Besides the uniqueness of Hollywood, LA has everything you can imagine in a large city. There are cultural places such as museums, theaters and art galleries plus famous universities such as University of Southern California (USC) and University of California in Los Angeles (UCLA). Professional sports teams and major medical centers are located there, too. And the LA airport, called LAX, is one of the most important airports in the world.

### End of Transcript ###

That’s the podcast for this time. Slow American English is written and produced by Karren Tolliver. Copyright 2019. All rights reserved.

For a free transcript and to subscribe to the podcast, visit www.SlowAmericanEnglish.net. You can also subscribe with any podcast app or feed reader.

Theme music for this podcast is written and performed by SW Campbell and used by permission. Find more music by this artist at www.Soundclick.com/swcampbell.

This has been Slow American English. I’m Karren Tolliver. Thank you for listening.


Episode 58: Higher Education in the USA



Welcome to Slow American English, the podcast for learners of American English. I’m your host, Karren Tolliver.

This is episode number 58: Higher Education in the USA

Before we begin, I have a couple of announcements:

  1. Please take the Slow American English survey. Your answers will help make the podcast better. Visit www.SlowAmericanEnglish.net and click the link to the survey questions. Every answer is valuable! To read some of the survey results so far, visit www.Patreon.com/slowamericanenglish.
  2. Podcast patrons can learn English faster! If you are not a patron, please consider becoming one. Choose from four levels, each with valuable monthly rewards. I recommend Level 2 as the best level for the money, which is $10 a month. But if that’s too much for your budget, Level 1 for English Learners might be right for you. For $5.00 per month, you get
  • a pdf file with three exercises you can use with the recording or the transcript to improve listening and reading comprehension,

  • a free Slow American English workbook,

  • a chance to win private English lessons with me, including a personal learning plan,

  • and a monthly live discussion of each podcast episode via Skype. Practice your English in a real-world conversation! This month’s discussion date: Tuesday, 22 October, 2019, at 09:00am US Mountain Time (GMT-6). Patrons, you MUST notify me via email (info@slowamericanenglish.net) by Monday, 21 October, 2019, at 5:00pm US Mountain Time (GMT-6) to let me know you will attend the live discussion. If you cannot attend because of your time zone, I can schedule an additional session if there are enough participants.

So, please visit Patreon.com/SlowAmericanEnglish and become a patron today. Remember: all your contributions help me continue to bring this podcast to you.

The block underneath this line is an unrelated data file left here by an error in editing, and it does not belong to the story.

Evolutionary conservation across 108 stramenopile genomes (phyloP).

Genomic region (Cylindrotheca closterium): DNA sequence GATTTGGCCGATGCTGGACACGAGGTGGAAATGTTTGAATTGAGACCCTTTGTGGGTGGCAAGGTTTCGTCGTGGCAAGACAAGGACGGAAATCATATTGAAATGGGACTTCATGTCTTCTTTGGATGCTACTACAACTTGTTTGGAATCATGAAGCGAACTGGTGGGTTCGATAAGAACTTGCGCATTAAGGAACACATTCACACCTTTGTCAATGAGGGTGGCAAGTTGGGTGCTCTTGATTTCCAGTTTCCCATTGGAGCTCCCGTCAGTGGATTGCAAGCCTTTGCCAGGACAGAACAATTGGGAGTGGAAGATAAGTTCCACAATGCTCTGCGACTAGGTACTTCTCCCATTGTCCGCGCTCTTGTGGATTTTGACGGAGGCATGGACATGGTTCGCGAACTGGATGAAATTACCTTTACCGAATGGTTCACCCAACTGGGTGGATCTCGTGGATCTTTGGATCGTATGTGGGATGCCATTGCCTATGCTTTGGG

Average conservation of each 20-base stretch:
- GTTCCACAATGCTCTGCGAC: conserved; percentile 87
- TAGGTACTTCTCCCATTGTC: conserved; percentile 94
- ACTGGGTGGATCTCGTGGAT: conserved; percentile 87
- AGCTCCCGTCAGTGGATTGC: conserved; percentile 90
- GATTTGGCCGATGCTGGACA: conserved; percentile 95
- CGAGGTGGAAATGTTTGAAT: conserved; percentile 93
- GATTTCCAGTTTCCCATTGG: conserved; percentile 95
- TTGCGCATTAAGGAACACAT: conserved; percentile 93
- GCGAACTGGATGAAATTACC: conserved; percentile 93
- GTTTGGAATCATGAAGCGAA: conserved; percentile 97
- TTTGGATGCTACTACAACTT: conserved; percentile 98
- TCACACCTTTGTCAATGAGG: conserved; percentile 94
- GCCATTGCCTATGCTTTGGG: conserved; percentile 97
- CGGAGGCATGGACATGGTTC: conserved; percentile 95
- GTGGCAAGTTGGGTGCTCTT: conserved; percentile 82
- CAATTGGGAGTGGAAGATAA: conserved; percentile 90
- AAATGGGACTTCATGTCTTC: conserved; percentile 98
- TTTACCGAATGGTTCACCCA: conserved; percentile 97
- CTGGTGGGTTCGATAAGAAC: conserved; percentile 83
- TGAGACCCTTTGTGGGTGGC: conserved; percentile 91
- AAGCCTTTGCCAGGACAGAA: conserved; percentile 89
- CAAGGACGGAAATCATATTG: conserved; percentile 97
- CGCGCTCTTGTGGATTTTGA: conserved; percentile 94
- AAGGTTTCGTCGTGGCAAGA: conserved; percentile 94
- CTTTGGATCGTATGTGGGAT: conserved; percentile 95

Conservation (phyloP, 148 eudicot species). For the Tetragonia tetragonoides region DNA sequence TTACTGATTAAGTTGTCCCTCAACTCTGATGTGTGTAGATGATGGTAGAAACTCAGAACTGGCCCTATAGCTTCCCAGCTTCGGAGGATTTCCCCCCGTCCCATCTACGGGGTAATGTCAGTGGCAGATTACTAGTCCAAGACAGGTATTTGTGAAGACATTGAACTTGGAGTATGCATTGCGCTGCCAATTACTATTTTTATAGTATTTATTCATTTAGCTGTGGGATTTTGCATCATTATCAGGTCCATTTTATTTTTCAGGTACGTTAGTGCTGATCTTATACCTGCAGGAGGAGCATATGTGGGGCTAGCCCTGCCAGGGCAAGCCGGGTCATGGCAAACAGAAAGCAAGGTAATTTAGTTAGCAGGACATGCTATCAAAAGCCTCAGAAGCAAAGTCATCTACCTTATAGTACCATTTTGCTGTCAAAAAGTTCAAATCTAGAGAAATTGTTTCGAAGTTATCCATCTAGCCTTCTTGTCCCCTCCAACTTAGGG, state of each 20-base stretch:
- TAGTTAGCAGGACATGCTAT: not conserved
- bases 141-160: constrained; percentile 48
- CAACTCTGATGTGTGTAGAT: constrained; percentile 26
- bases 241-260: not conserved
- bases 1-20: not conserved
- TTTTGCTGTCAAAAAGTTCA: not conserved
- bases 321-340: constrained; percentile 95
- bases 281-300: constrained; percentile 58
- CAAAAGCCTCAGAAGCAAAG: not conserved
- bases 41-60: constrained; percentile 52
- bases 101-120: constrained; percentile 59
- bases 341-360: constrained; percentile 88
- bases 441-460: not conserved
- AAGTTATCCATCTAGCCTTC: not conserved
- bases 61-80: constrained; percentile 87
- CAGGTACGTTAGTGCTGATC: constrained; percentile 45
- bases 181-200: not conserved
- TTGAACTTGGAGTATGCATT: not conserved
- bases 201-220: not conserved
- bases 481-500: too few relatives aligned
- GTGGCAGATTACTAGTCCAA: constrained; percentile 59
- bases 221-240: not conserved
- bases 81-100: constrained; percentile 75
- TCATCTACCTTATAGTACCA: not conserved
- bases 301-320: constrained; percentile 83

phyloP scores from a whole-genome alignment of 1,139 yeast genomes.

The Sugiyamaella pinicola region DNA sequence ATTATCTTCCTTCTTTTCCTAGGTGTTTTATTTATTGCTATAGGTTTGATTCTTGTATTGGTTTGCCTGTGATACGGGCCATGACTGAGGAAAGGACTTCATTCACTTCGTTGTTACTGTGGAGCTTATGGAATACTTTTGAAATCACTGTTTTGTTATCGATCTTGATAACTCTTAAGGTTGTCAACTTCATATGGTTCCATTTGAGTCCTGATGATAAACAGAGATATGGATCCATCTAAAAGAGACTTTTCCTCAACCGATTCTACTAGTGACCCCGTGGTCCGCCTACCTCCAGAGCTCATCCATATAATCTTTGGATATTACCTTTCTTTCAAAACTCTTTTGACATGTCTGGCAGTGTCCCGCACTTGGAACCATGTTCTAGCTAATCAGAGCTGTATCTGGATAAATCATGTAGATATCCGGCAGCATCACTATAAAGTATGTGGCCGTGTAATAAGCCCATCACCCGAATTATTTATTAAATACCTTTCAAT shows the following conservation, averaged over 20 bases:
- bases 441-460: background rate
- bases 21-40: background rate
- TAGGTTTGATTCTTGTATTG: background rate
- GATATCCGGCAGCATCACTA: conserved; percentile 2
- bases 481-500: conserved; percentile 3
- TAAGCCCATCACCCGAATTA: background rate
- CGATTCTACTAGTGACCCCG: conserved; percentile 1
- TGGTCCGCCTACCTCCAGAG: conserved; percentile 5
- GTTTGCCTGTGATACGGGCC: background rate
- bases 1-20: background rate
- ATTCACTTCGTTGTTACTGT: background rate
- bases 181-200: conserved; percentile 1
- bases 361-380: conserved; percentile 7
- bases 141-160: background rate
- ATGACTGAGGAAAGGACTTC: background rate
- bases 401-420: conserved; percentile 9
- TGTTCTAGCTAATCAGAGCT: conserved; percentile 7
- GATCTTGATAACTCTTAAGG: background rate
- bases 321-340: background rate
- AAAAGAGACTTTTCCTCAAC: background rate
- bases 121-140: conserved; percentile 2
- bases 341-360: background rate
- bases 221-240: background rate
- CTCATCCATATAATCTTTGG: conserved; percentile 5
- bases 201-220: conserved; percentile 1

Now for the podcast:

Transcript:

I’ve already told you about the school system for kids in the US in Episode 28. Today I will describe the optional higher education system, also called post-secondary education system, which comes after high school.

This higher education system in the USA isn’t regulated by the federal government. Because of this, there are many types of schools, such as public, private, small, large, religious, secular, urban, suburban, rural and online.

Most Americans use the word “college” to mean “university”, although there is actually a difference. A university is a collection of smaller colleges. Each college focuses on a specific area of study. There can also be standalone colleges that aren’t part of a university. Universities usually also offer masters and doctorate degrees.

Good schools are usually accredited, or approved by an official association, to make sure they meet a minimum standard. Accreditation also means a student’s degree is recognized as valid by other schools and employers.

More vocabulary:

    • major – main area of study for undergraduates; students can change their major multiple times until the third year
    • minor – second area of study for undergraduates requiring fewer classes
    • campus – the physical area of a college
    • dormitory/dorm – housing for students; if a student lives on campus, he or she lives in a dorm
    • ivy league – informal phrase for a group of prestigious colleges such as Harvard
    • tuition – fees paid to the college for classes; does not include dorm expenses, books or meals
    • freshmen – students in their first year of undergraduate study
    • sophomores – students in their second year of undergraduate study
    • juniors – students in their third year of undergraduate study
      • seniors – students in their fourth year of undergraduate study
    • community college – a smaller, local school offering a two-year associate degree

Many colleges require a student to take a standardized test before starting a four-year program. The most well-known such test is the Scholastic Aptitude Test, usually called the SAT.

Levels of post-secondary study: